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Hot Sauce

October 11, 2019

As I drove past Danny Cash’s little storefront in suburban Denver the other day — Danny Cash Hot Sauce - Retail Wholesale — some unseen force sucked me in. (“Use the Force, Bob.”)

Robert Kahn

By Robert Kahn

Deputy editor emeritus, Courthouse News

DENVER — As I drove past Danny Cash’s little storefront in suburban Denver the other day — Danny Cash Hot Sauce - Retail Wholesale — some unseen force sucked me in. (“Use the Force, Bob.”)

Here is the gist of this column: Omigod, Omigod.

Pardon me 1,000 times — or don’t pardon me — but I love hot sauce.

Laborious academic research has shown — OK, it was me and Danny jawing over his desk for half an hour — that the U.S. hot sauce industry began exploding about the same time the craft beer business did — sometime around the turn of the century.

“I think it’s because people got a taste of quality, and then they thought, ‘Hey, I could do this myself,’” Danny said in his modest, cluttered office on a far edge of River Point mall in Sheridan, Colorado. He moved here four months ago to try to get back into retail, which accounts for only about 3% of his business.

“We have been Colorado’s largest hot sauce company for 16 years,” Danny said. “We use more red habanero peppers in a month than the state of Colorado produces in a year.”

Most of his business is making hot sauce for other companies to sell under their own labels. His 35 basic recipes, he says — all Danny’s own — are sold under 8,000 labels by roughly 3,000 companies, in every continent but Antarctica — where they probably could use some hot sauce.

Yet he barely advertises at all. “It’s mostly word of mouth,” he says. “A lot of our orders come in at 2 or 3 a.m., business owners looking for something new.”

And what’s new in hot sauce? Hot sauce as business cards. (“It’s an awesome business card.”) He designs the labels in house. Posters on the wall of the salesroom show hot sauce labels from rock and roll bands, a Roller Derby team, a volunteer Fire Department, realtors, and many a restaurant, including Taco Jesus and Davey’s Chuck Wagon Diner, on Colfax Avenue in Denver, the second force that pulled Danny into the hot sauce business.

The first impetus was being dumped by his girlfriend. He was 22.

“I honestly just needed something new in my life, so I started making hot sauce.”

At the time — 18 years ago — Danny was his father’s only employee. They sold parts washers to mechanics, but their business was dying. As Danny made the rounds, he started handing out bottles of hot sauce to his customers — not as a promo — just because he thought it would help them remember him the next time they needed a parts washer.

Pretty soon they were asking for more hot sauce.

Danny’s second push into the business came from Davey’s Chuck Wagon Diner. You can make a big batch of hot sauce in a few hours, but hot sauce comes in little bottles.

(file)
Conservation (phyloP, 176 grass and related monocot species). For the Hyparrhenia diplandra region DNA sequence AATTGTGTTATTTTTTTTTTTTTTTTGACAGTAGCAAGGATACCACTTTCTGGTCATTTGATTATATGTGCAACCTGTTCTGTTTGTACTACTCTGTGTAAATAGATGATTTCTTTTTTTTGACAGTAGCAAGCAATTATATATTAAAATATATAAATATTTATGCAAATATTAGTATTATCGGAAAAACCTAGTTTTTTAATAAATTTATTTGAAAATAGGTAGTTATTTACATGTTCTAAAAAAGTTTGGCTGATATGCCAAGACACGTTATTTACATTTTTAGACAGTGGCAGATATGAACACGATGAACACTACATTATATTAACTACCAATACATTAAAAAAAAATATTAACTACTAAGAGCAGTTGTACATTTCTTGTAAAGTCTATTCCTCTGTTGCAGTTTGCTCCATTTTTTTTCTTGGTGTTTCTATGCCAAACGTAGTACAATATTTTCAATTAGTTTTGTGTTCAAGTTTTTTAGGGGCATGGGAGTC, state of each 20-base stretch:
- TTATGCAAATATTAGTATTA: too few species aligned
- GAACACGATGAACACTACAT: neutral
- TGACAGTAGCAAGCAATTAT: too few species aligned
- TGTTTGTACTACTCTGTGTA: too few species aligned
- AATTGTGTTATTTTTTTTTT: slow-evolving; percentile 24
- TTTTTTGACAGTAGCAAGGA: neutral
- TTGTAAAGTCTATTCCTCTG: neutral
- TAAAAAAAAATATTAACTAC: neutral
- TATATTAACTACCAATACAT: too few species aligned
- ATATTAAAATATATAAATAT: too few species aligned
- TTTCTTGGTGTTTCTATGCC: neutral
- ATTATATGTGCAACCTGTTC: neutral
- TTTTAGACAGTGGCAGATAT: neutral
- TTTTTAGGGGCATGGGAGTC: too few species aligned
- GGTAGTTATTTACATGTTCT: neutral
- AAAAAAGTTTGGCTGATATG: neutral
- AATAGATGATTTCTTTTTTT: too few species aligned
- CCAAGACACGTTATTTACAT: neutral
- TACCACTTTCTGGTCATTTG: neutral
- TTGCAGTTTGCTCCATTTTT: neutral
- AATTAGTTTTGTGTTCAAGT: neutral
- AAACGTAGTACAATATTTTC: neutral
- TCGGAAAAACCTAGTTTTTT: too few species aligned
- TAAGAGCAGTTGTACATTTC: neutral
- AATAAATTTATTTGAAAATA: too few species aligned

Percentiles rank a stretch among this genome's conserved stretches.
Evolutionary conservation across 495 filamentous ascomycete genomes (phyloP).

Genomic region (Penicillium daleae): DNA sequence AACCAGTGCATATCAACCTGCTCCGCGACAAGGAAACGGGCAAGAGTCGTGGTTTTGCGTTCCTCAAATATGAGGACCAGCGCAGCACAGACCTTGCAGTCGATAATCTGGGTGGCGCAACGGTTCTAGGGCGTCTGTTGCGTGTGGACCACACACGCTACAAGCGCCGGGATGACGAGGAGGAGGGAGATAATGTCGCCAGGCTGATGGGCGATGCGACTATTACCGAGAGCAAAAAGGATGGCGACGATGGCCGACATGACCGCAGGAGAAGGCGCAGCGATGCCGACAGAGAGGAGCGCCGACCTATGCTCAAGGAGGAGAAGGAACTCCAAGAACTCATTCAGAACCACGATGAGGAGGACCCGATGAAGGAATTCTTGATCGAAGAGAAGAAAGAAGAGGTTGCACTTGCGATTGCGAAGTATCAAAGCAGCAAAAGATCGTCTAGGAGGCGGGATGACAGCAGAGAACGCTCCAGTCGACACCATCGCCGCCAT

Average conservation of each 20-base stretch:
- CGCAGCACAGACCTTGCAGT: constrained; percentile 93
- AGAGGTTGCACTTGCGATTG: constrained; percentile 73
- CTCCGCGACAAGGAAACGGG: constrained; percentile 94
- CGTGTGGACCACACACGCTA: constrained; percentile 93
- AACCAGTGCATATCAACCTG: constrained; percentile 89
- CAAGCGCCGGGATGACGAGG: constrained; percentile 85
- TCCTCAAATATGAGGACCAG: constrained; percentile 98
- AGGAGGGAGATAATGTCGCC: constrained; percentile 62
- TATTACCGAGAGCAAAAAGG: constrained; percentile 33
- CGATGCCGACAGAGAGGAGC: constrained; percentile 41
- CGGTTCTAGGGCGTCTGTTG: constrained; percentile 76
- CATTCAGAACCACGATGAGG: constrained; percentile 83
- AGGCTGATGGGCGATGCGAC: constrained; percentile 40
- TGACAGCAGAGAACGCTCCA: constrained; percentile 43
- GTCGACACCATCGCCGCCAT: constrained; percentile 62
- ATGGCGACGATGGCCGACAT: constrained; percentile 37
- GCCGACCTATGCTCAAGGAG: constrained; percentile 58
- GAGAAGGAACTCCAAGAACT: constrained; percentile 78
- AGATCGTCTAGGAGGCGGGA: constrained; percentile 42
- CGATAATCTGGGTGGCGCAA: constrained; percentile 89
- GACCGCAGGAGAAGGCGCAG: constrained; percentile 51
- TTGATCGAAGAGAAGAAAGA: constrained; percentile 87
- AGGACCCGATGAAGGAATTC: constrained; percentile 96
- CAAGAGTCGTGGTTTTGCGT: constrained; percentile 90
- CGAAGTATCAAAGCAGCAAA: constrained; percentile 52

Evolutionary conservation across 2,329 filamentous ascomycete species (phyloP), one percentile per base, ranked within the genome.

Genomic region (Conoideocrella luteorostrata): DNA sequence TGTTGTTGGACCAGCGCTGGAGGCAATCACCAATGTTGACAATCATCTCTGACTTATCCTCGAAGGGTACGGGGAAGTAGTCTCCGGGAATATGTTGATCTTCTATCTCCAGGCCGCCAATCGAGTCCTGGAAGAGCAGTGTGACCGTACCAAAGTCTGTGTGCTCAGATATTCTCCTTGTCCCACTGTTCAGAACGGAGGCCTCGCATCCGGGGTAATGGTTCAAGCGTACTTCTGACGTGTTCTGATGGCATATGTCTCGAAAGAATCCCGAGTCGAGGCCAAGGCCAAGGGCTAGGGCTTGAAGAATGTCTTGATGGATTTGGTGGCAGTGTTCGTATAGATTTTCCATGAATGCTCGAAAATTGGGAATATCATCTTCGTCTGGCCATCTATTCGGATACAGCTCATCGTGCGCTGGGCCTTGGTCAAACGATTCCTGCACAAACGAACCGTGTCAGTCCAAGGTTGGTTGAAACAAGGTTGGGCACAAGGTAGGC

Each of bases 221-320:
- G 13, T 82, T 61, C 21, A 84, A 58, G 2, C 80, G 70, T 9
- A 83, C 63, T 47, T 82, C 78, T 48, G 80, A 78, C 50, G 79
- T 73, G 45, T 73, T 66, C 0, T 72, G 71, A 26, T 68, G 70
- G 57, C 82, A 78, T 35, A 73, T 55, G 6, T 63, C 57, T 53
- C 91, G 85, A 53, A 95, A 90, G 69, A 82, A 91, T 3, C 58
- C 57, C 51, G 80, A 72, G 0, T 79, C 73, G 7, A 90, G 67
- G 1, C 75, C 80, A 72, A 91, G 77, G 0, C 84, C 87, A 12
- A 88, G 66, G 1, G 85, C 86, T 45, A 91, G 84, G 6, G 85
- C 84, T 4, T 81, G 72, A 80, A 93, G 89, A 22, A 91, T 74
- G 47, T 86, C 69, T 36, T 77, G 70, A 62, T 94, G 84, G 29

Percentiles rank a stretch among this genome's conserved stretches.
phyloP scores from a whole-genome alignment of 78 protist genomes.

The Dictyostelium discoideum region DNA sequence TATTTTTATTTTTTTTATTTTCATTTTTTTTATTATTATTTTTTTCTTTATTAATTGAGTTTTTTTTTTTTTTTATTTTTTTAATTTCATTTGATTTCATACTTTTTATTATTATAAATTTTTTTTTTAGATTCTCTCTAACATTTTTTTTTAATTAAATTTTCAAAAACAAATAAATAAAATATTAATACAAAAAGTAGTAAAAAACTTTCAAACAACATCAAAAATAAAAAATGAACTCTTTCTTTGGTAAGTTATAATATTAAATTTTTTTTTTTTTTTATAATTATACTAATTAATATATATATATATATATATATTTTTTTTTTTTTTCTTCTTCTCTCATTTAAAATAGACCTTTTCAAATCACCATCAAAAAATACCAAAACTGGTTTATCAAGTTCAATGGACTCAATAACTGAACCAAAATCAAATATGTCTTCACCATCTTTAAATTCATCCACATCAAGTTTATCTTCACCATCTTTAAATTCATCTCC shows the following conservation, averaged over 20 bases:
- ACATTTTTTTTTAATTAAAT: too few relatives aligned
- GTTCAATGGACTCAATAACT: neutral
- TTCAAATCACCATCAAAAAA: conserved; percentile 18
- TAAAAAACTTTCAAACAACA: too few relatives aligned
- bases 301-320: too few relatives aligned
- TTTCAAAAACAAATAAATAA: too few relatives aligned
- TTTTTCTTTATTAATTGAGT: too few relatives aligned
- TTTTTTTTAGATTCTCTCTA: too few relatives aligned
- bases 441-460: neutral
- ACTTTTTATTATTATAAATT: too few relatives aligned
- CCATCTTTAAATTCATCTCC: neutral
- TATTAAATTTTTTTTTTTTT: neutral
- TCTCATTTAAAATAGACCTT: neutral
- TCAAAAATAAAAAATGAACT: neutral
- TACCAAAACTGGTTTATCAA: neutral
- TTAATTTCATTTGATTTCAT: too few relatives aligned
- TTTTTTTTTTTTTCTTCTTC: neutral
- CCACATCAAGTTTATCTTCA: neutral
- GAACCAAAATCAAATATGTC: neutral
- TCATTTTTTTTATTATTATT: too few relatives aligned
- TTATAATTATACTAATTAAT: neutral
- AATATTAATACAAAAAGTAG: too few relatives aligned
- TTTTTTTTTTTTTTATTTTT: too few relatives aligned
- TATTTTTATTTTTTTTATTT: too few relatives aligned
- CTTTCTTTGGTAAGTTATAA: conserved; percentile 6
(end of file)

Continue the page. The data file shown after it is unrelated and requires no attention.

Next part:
“I asked them to set aside all of their empty hot sauce bottles,” Danny said. He took them home and boiled them and filled them with hot sauce, and kicked back a few to Davey. The diner demanded more. More hot sauce, please.

So Danny, his parts-washing business failing, after he’d bought it from his father for $10, talked to his church — the Glory of God Lutheran Church in Wheat Ridge, Colorado. “I drew up a business plan and all, and presented it to them, and they said, ‘We were going to let you do it anyway.’”

So Danny cooked hot sauce in the church kitchen for a year, by which time he had 10 times as many orders as when he’d started.

He moved out and his business expanded another 10 times in year two.

Another 10 times in year three.

In year four it expanded by 20 times.

Do the math.

Today Danny has about 15 employees, including his Mom and Dad in sales, his sister-in-law, who keeps the books, and his wife, who handles the website.

He buys nearly all his peppers from Peru, Colombia, Costa Rica and Mexico.

About 40% of his customers are restaurants, which “love our business, because their customers think they made it.”

Danny loves habanero peppers most of all. But though the habanero is a notoriously hot pepper, he doesn’t try to make hot hot sauce. “We shoot for the average person, because we don’t want to fry people,” he says. “We care about flavorful” more than heat.

After habaneros, Danny loves serrano peppers, which are 10 times hotter than jalapeños, which he avoids. “You can’t tell if a jalapeño will be hot or not. We don’t use jalapeños, and that’s exactly why.”

He also likes cayenne peppers — those long skinny red ones — not cayenne pepper: the peppers themselves.

His best-selling item is Garlic Serrano Hot Sauce, which he sells under all three of his house labels: Danny Cash, with a flaming motorcycle logo; High Altitude Gourmet; and Salvation Sauce, in honor of the church that helped start him on his way.

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